It has been demonstrated that the Ras-Raf-MEK-ERK pathway also is important in ovarian carcinomas, particularly in serous carcinomas, in which it carries prognostic significance.14, 33 K-ras and BRAF mutations often are found in serous borderline tumors and in low-grade serous carcinomas.34 These mutations support the existence of 2 different carcinogenic pathways for serous carcinomas: a pathway for low-grade carcinomas, which probably results from progression of a borderline tumor with K-ras and BRAF mutations, and a pathway for high-grade serous carcinomas with a low incidence of mutations in these molecules.35 K-ras and BRAF mutations also are frequent in mucinous tumors.36 The effector of these molecules is ERK, and the phosphorylated form of the protein can be an indicator of the overall status of this pathway. Moreover, it has been demonstrated that active ERK is a good prognostic marker of high-grade serous carcinomas by other pathways that have not been identified well.14 In the current study, no significant differences in p-ERK expression were observed between borderline and high-grade serous carcinomas. Activated ERK can phosphorylate p70S6K at a different site than mTOR.7 In multiple myeloma cells, the phosphorylation of both sites reportedly showed a synergistic effect.37 In our series, positivity for p-p70S6K was stronger in tumors with p-ERK and p-AKT coexpression than in tumors in which only 1 or neither was expressed. Similarly, 4EBP1 can be activated by the ERK pathway.38, 39 Moreover, for p-4EBP1 expression, we observed the same synergistic effect when ERK and AKT were expressed (Fig. 7), suggesting that these 2 pathways involved in translational control are interrelated. This effect was not observed in relation to receptor status (Fig. 7). In this sense, in a recent study, it was observed that, by blocking both pathways simultaneously, there was a synergistic effect on the inhibition of cell proliferation.40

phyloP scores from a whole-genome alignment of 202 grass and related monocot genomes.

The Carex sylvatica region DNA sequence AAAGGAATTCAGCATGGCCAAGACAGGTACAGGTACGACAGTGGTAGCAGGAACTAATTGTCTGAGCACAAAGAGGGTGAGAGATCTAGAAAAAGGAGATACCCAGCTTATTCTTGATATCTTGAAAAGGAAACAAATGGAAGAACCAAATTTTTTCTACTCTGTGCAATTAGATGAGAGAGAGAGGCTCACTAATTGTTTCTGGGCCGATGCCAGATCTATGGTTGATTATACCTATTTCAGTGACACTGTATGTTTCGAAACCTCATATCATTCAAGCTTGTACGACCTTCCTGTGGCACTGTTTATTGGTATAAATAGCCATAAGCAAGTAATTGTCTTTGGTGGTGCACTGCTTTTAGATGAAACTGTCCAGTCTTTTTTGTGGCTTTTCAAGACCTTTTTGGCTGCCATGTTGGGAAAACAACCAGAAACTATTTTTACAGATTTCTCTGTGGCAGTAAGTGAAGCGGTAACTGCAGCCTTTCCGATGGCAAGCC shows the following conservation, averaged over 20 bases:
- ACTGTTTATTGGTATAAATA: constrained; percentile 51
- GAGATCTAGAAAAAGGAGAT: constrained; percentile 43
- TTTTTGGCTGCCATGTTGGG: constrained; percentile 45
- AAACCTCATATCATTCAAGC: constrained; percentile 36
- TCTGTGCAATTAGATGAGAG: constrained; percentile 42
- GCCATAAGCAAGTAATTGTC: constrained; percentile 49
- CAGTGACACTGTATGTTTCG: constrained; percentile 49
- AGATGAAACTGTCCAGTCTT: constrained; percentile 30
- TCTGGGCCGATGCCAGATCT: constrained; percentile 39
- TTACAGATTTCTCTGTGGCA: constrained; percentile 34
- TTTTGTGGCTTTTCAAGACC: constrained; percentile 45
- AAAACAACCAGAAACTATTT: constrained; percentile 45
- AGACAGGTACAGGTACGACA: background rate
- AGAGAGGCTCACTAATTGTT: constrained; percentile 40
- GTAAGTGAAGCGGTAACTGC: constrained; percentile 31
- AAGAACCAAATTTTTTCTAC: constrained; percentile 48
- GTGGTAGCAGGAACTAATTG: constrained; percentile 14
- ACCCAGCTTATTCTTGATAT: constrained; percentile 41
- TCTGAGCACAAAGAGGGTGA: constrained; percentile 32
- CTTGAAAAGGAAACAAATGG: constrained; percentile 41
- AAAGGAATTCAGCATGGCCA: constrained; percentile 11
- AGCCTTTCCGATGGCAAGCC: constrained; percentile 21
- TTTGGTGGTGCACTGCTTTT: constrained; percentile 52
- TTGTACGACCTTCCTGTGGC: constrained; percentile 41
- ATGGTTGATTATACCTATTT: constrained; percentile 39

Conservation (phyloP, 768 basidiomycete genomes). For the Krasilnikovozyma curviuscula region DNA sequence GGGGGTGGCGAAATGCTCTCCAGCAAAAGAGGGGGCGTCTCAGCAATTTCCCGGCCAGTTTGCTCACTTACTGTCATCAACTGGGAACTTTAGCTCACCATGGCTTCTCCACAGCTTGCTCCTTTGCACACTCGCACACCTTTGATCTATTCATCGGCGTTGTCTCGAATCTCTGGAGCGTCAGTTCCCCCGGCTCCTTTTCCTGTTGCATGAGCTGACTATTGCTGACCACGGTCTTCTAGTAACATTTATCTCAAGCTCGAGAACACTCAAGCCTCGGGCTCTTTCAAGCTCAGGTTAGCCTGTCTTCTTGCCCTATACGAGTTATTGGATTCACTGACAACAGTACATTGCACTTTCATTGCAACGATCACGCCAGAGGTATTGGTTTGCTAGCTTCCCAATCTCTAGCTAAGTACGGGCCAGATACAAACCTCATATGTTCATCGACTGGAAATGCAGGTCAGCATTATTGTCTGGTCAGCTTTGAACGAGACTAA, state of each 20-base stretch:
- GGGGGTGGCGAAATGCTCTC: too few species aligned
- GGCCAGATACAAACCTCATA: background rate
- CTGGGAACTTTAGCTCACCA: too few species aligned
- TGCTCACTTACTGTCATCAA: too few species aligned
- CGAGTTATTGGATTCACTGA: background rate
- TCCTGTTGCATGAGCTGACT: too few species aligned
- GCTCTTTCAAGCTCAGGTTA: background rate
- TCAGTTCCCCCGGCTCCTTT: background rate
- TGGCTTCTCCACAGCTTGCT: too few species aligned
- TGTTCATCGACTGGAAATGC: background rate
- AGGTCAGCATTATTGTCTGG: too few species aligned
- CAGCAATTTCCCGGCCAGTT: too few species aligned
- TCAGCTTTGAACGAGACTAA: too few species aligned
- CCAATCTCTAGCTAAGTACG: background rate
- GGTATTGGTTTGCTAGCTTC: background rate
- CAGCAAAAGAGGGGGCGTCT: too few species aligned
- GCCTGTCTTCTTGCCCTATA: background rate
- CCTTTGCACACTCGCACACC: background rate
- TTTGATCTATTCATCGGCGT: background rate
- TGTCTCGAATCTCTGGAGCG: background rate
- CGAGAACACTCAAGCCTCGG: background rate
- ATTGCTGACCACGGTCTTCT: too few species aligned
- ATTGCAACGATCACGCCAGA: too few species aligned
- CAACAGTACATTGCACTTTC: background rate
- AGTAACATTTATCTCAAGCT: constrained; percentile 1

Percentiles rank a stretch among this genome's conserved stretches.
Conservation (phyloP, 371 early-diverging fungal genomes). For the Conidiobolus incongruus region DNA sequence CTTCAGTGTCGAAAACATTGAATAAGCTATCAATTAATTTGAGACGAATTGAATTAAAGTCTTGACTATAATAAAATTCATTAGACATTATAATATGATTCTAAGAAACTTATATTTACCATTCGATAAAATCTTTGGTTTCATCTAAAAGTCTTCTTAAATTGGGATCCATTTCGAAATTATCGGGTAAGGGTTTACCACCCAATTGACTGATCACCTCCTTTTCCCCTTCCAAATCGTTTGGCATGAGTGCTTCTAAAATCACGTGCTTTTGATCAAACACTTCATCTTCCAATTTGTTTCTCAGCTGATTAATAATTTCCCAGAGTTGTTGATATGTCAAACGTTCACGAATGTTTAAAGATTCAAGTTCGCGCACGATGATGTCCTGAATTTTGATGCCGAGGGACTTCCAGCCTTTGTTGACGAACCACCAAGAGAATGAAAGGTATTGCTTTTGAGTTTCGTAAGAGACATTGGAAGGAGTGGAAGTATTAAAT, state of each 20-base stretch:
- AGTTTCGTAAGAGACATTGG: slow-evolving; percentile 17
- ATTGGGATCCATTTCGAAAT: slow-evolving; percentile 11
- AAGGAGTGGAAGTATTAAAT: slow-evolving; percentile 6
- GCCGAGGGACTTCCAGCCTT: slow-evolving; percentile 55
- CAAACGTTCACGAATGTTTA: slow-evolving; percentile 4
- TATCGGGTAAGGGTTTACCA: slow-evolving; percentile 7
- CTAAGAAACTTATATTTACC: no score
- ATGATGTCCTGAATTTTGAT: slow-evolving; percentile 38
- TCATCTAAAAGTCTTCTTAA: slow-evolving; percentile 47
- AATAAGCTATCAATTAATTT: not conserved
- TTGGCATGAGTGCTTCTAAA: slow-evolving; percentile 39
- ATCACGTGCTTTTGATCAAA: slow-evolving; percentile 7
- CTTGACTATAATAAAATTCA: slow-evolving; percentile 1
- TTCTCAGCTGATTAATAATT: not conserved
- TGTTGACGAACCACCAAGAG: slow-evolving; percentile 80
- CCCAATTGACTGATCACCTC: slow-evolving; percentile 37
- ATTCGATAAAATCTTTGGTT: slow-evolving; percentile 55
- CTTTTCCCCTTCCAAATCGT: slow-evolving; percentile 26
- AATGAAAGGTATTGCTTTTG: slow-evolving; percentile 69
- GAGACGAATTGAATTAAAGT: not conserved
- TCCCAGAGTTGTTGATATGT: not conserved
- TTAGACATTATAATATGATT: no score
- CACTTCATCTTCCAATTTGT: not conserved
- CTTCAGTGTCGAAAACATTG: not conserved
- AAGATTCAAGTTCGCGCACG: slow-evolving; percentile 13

Figure 7.